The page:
In “The Long Voyage to Oxaca” Karl meets a small group of Mesoamericans who were set adrift at sea. One of them happens to be the rightful heir to the throne, and Karl is duty-bound to get the boy-king Tihuana back home again. The journey takes Karl and company to some remarkable places: a land in which peaceful cavemen need help fending themselves against hostile neanderthals and even dinosaurs; Atlantis, shortly before its destruction; and a vast river that is familiar to the Aztecs (“We call it the Amazona, which means ‘the breaker of boats’!”) The weirdness continues to the very end of the journey. After making the brisk trip from the Amazon to Mexico, Karl must face Tihuana’s evil uncle and his soldiers – who wear what appears to be Mongolian armour. Did Genghis Khan reach the Americas before the Vikings…?

“Selgor the Wolf” puts Karl on a journey to find the fabled riches of Woden, said to be located under a gigantic yellow eye. The climax sums up how Karl’s adventures teeter between magic and rationalism. The “eye” turns out to be a giant mirror capable of reflecting sunlight and burning ships; if ancient writers are to be believed, such a device was actually invented by Archimedes. Yet the treasure’s guardian is pure fantasy: a gigantic caterpillar-like creature that catches humans on its tongue the way a frog catches flies. Serving as antagonist in this story is the berserker Selgor, a man prone to taking on a lupine aspect when hit by bloodlust (“Look! His face has changed! He’s more like an animal!”). Selgor returns in “The False God”, now masquerading as Thor – and convincing enough Vikings that Karl is deemed a blasphemer. In another anachronistic flourish, the action climaxes in Sicily – which is apparently still populated by ancient Romans.

The weirdest story in the collection is “The Powers of Helvud”. This time around the enemy is not a mortal man but rather a swarm of fungal spores, depicted as small winged globes, that blow into Karl’s homeland from afar and form growths resembling clenched fists (“By Odin, they look too much like human hands!”) The Vikings try cooking the fungus, and despite Karl’s protestations (“Fools, the fungus is accursed! It has been sent by a demon-of-darkness”) one man actually eats it, promptly going violently mad and glowing. This turns out to be the work of an evil spirit named Helvud, who commands a forest full of tree-demons – and who himself turns out t resemble a gigantic specimen of hand-fungus (“Odin, god of battles, ride on your eight-hooved horse and grant us life until the evil of the fungus has been crushed!”). The final story, “El Sarid the Merciless”, is comparatively sedate, Karl’s opponent being a Saracen hypnotist.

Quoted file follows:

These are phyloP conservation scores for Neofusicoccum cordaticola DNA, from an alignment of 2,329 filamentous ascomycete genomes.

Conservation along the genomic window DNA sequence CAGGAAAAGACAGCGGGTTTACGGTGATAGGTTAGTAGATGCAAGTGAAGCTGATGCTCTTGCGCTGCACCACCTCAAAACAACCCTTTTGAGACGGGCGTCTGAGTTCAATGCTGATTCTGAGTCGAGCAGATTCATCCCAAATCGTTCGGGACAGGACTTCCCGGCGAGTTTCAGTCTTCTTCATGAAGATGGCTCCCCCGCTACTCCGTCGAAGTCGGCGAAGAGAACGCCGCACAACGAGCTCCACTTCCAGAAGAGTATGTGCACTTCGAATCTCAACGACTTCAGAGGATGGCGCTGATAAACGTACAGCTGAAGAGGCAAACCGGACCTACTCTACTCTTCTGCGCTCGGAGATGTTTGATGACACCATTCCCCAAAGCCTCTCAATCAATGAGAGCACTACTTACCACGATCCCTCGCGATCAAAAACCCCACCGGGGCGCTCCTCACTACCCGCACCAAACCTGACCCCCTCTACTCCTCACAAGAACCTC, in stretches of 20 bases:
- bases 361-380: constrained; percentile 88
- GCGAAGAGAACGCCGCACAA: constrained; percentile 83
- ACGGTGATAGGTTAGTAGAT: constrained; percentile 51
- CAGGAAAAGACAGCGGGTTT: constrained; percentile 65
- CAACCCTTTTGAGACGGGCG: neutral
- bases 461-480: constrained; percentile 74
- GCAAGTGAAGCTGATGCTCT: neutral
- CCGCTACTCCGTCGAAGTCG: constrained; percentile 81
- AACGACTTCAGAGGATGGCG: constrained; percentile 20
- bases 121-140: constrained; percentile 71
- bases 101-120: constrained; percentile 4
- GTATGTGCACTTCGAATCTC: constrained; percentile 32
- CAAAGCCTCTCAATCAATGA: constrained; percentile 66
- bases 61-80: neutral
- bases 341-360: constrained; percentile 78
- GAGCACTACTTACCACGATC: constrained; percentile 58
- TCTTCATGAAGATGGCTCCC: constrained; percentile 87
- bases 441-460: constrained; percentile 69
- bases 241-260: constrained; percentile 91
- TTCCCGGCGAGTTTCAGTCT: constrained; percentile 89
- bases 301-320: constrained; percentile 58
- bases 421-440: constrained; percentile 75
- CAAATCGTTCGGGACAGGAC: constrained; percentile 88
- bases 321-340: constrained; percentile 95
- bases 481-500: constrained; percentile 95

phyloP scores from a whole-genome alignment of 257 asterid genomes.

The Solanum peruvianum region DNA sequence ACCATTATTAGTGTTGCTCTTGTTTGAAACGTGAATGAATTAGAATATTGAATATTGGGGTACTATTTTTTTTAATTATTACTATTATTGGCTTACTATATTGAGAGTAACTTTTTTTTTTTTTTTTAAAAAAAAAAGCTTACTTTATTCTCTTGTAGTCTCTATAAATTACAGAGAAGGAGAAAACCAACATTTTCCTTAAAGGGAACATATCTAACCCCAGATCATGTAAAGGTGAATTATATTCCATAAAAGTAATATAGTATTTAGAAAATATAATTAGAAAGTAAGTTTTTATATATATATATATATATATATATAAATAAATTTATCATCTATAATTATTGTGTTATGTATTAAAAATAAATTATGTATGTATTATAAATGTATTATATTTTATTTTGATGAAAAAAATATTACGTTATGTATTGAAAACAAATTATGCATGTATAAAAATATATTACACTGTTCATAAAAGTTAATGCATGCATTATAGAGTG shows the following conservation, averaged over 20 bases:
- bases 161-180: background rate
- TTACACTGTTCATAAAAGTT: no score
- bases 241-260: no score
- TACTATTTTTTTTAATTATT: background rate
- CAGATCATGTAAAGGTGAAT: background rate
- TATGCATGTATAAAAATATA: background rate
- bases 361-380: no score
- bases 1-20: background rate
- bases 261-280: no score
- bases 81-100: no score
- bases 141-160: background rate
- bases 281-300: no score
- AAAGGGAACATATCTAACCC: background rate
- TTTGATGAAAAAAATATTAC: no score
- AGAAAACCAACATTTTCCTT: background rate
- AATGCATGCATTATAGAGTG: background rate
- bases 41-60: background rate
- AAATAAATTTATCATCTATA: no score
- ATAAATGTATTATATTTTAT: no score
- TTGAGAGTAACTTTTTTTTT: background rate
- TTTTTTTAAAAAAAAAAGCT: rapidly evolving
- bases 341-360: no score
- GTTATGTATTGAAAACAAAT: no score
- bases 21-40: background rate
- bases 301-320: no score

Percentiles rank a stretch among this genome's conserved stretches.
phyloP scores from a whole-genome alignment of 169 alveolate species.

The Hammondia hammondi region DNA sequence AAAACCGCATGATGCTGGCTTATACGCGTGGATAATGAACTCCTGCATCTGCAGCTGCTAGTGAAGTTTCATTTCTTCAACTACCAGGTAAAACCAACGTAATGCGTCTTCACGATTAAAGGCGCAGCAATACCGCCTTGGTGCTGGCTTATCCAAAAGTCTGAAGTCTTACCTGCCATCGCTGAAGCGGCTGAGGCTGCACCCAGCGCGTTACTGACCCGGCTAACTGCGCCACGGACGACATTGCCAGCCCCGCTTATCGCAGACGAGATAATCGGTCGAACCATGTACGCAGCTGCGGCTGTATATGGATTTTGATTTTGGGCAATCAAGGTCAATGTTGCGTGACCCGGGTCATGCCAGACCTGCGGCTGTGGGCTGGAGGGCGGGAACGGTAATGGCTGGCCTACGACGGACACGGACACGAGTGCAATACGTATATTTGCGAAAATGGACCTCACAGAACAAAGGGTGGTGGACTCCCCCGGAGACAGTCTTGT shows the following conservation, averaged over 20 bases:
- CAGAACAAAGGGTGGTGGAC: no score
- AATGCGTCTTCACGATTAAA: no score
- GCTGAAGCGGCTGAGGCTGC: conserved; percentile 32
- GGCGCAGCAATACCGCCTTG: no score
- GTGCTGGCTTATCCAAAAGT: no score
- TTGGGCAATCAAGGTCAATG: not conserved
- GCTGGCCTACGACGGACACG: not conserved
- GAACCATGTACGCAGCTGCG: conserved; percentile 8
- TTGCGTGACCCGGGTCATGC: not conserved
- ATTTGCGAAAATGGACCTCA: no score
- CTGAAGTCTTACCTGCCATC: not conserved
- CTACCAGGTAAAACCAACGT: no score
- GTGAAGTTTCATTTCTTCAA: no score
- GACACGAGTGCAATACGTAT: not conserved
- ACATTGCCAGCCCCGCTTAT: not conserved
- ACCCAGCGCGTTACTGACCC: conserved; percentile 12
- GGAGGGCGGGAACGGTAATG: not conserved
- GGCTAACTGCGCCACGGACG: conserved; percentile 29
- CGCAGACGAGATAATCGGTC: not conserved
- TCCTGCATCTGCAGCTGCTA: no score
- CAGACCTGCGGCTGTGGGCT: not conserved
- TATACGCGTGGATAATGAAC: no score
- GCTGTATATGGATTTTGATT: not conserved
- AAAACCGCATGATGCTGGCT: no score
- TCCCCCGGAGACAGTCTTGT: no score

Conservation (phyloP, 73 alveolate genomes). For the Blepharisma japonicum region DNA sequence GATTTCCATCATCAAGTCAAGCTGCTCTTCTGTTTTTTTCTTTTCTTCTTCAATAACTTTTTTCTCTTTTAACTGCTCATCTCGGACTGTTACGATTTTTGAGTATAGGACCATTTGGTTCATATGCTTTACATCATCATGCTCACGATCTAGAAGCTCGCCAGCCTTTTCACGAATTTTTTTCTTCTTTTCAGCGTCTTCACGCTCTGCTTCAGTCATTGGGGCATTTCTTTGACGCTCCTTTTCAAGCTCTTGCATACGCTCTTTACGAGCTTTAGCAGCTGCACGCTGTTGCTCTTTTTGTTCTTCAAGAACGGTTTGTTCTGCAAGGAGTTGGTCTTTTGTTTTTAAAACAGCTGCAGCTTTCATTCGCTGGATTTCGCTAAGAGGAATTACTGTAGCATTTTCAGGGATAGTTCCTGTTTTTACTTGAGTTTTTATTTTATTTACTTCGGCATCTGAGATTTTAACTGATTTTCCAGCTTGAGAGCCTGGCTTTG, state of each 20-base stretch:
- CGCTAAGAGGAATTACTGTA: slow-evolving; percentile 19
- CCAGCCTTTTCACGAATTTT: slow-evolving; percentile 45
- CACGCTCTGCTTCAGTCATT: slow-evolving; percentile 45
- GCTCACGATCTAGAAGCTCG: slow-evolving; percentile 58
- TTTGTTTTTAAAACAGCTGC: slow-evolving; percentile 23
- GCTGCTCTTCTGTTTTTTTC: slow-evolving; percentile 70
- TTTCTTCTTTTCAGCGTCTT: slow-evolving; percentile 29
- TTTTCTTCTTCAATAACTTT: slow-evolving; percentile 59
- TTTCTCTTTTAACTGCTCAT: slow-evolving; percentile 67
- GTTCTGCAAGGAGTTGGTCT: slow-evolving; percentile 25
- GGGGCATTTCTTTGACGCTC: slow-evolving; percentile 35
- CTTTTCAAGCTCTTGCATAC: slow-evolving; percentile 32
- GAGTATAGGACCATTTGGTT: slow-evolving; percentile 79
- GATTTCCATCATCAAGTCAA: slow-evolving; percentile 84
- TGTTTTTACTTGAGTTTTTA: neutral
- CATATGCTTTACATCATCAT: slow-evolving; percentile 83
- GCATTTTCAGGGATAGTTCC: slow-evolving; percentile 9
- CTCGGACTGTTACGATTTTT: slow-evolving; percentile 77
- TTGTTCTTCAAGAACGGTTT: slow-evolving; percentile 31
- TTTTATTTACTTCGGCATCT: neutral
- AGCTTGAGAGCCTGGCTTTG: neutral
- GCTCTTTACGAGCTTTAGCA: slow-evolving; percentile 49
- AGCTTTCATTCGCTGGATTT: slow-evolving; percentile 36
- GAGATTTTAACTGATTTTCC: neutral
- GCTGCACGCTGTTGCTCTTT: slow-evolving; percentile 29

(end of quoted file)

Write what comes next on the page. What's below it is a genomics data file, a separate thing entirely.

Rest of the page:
Whether it is depicting grimy, quasi-historical combat or plunging headlong into sword-and-sorcery, Karl the Viking remains a sumptuous strip, standing out from its contemporaries just as its handsome protagonist stands out amongst his uncouth warriors.

Doris V. Sutherland is the UK-based author behind the independent comic series Midnight Widows and official tie-ins for television series including Doctor Who and The Omega Factor. She has contributed articles to Women Write About Comics, Amazing Stories, Killer Horror Critic, Belladonna Magazine and other outlets.

All opinions expressed in this article are the author’s own and do not necessarily represent the opinions of Rebellion, its owners, or its employees.